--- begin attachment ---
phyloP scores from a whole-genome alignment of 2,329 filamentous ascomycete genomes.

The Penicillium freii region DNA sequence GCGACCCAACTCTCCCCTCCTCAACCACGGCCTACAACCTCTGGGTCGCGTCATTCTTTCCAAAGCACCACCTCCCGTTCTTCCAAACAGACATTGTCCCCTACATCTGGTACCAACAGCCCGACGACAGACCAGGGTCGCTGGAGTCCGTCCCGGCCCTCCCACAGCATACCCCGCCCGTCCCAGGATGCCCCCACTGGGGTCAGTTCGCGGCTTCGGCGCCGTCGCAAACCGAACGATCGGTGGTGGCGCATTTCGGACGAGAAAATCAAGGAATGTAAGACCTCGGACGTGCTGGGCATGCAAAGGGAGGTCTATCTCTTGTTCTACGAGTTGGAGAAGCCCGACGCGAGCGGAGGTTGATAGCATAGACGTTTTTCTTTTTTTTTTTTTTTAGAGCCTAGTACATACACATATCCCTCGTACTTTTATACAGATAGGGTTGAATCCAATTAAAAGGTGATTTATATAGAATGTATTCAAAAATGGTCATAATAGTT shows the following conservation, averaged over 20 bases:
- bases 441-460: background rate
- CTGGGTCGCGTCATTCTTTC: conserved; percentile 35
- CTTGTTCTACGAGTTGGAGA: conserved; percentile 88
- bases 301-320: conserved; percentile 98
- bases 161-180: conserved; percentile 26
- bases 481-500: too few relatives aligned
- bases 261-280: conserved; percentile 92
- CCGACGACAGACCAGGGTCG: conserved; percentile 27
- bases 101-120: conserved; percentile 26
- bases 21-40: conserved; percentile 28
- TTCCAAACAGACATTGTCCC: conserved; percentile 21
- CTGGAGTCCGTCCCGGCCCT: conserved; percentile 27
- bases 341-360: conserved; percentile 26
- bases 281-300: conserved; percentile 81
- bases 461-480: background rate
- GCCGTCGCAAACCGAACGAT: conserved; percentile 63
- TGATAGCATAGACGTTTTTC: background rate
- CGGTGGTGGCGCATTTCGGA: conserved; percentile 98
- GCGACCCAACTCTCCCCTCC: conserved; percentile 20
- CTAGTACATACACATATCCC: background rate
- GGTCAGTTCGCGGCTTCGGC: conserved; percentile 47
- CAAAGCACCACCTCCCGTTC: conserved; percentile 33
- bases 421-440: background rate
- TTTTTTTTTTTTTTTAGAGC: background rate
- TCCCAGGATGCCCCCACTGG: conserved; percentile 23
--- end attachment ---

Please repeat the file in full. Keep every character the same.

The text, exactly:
phyloP scores from a whole-genome alignment of 2,329 filamentous ascomycete genomes.

The Penicillium freii region DNA sequence GCGACCCAACTCTCCCCTCCTCAACCACGGCCTACAACCTCTGGGTCGCGTCATTCTTTCCAAAGCACCACCTCCCGTTCTTCCAAACAGACATTGTCCCCTACATCTGGTACCAACAGCCCGACGACAGACCAGGGTCGCTGGAGTCCGTCCCGGCCCTCCCACAGCATACCCCGCCCGTCCCAGGATGCCCCCACTGGGGTCAGTTCGCGGCTTCGGCGCCGTCGCAAACCGAACGATCGGTGGTGGCGCATTTCGGACGAGAAAATCAAGGAATGTAAGACCTCGGACGTGCTGGGCATGCAAAGGGAGGTCTATCTCTTGTTCTACGAGTTGGAGAAGCCCGACGCGAGCGGAGGTTGATAGCATAGACGTTTTTCTTTTTTTTTTTTTTTAGAGCCTAGTACATACACATATCCCTCGTACTTTTATACAGATAGGGTTGAATCCAATTAAAAGGTGATTTATATAGAATGTATTCAAAAATGGTCATAATAGTT shows the following conservation, averaged over 20 bases:
- bases 441-460: background rate
- CTGGGTCGCGTCATTCTTTC: conserved; percentile 35
- CTTGTTCTACGAGTTGGAGA: conserved; percentile 88
- bases 301-320: conserved; percentile 98
- bases 161-180: conserved; percentile 26
- bases 481-500: too few relatives aligned
- bases 261-280: conserved; percentile 92
- CCGACGACAGACCAGGGTCG: conserved; percentile 27
- bases 101-120: conserved; percentile 26
- bases 21-40: conserved; percentile 28
- TTCCAAACAGACATTGTCCC: conserved; percentile 21
- CTGGAGTCCGTCCCGGCCCT: conserved; percentile 27
- bases 341-360: conserved; percentile 26
- bases 281-300: conserved; percentile 81
- bases 461-480: background rate
- GCCGTCGCAAACCGAACGAT: conserved; percentile 63
- TGATAGCATAGACGTTTTTC: background rate
- CGGTGGTGGCGCATTTCGGA: conserved; percentile 98
- GCGACCCAACTCTCCCCTCC: conserved; percentile 20
- CTAGTACATACACATATCCC: background rate
- GGTCAGTTCGCGGCTTCGGC: conserved; percentile 47
- CAAAGCACCACCTCCCGTTC: conserved; percentile 33
- bases 421-440: background rate
- TTTTTTTTTTTTTTTAGAGC: background rate
- TCCCAGGATGCCCCCACTGG: conserved; percentile 23